He’s talking about higher ed. But this also applies–arguably, even more importantly–in K-12.
“Challenge Students, Don’t Shield Them,” US News
John King and Arne Duncan plead for sanity in regulations to protect students
“Protecting students and taxpayers shouldn’t be a partisan political issue.”
It shouldn’t. Unfortunately, however–in our country, in these times–it is.
The Problem with Robot Teachers
“I . . . worry that we’re slowly evolving toward a system where the affluent get that kind of education and the poor get automated schooling.”
Are The Robots Coming? Is The K-12 Sector Allergic To Accountability? Cheating In DC, College Access, David Harris Goes TEDx, Claudio Sanchez On ESSA, Jeff Walker On Systems Entrepreneurs, Curbing Eliteness, Cow Horse, More!, Eduwonk
A middle school in the South Bronx harnesses the power of testing & practice
This Bronx school is applying what we know from decades of research: repeated quizzing and practice of key skills and concepts, spaced out over time, transfers learning into long-term memory.
Kudos to MS 343. When you think about just how much of an outlier this approach is, it’s pretty disturbing. Most schools do not have a coherent and systematic approach to what they teach, nor consider how they are reinforcing what is most essential to learn across grades and classrooms.
Speaking of practice, here’s 10 teaching techniques worth practicing
This is a useful list of a few pedagogical methods worth spending time mastering from UK educator Tom Sherrington, which are based on Deans for Impact’s advice for deliberate practice.
Ten teaching techniques to practise – deliberately., Teacherhead.com
NYCDOE is pressing ATRs into schools
Dan Weisberg writes an op-ed in The 74 against the move, claiming that “Principals would go back to hiding vacancies and would justifiably argue that they can’t be held accountable for student learning if they don’t get to pick their teams.”
His claim appears to be justified, as a recent Chalkbeat article reports:
“I’m going to make sure my school doesn’t have a vacancy,” said one Bronx principal who wished to remain anonymous due to the sensitive nature of the topic. “I’m not going to post a vacancy if someone will place an ATR there. I’ll be as strategic as I can and figure out another way.”
I think Weisberg’s suggestion makes much more sense: set a time limit on how long someone can be in the ATR pool.
Randi Weingarten calls Devos’s brand of choice what it is — but what is her union doing to fight segregation?
I think Weingarten is pointing out an inconvenient truth by calling vouchers a “polite form of segregation,” given their history and the folks that most typically foam at the mouth over them.
But I do wonder what exactly she and her union are doing to fight segregated schools. Public schools are doing plenty on their own to contribute to segregation without any consideration of charters nor vouchers.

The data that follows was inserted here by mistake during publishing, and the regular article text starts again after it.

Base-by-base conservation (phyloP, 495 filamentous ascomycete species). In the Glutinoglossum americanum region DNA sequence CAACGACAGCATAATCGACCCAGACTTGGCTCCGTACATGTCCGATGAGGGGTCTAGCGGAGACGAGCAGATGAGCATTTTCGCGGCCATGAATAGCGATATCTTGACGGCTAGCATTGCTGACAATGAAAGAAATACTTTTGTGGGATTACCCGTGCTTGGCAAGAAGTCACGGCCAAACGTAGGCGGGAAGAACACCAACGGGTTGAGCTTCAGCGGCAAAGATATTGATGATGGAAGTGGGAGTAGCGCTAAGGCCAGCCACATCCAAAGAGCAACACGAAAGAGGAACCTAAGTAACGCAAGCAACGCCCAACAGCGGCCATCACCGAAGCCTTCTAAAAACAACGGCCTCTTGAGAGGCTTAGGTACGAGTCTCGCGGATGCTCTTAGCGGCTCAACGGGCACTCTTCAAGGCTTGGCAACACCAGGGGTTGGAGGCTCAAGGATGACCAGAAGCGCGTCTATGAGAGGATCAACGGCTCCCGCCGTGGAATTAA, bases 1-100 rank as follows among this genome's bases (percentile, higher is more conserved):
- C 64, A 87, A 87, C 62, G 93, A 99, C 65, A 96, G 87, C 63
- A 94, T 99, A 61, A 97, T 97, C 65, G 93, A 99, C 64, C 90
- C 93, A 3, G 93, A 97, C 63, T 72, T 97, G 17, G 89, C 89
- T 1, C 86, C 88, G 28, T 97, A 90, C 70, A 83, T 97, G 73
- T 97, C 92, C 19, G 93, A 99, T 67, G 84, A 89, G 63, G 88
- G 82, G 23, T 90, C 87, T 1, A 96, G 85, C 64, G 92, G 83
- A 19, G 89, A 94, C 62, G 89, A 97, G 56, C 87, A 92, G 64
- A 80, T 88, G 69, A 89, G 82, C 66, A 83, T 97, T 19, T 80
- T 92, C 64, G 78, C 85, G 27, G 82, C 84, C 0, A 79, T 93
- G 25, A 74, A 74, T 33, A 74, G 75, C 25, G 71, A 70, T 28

The school year in NYC just ended on the 28th; summer school begins this week. I’ve been facilitating training for summer school programs the last few days so have been pretty busy, but I’ve still got a few ed-related links worth reading compiled for you.
I’m waaay late to this, but this NTCQ report on what teachers need to learn in ed programs is excellent
I’ve had this PDF sitting on my desktop since January and just finally got around to perusing it.
The 6 strategies, based on extensive research, are deceptively simple. And yet, barely any of them, aside from asking probing questions, are covered in most teacher prep textbooks or courses.
Here’s the 6 strategies:
- 1. Pairing graphics with words.
- 2. Linking abstract concepts with concrete representations.
- 3. Posing probing questions.
- 4. Repeatedly alternating problems with their solutions provided and problems that students must solve.
- 5. Distributing practice.
- 6. Assessing to boost retention.
These would be a good focus for any sustained PD for a school. And I would argue that numbers 5 and 6 would be the biggest bang for your buck if you looked across the curriculum of a school.
What do most teacher prep textbooks focus on? Stuff like, “How teachers and students should organize themselves (e.g., inquiry learning, direct instruction, or cooperative learning).”
You know what? That’s what most professional development focuses on, too.
National Council on Teaching Quality, Learning About Learning
Ideas for how to change entrenched misconceptions in education (and beyond)
“We think advocates of learning science should be more curious about why teachers believe what they believe, including learning styles.”
Why mythbusting fails: A guide to influencing education with science, Deans for Impact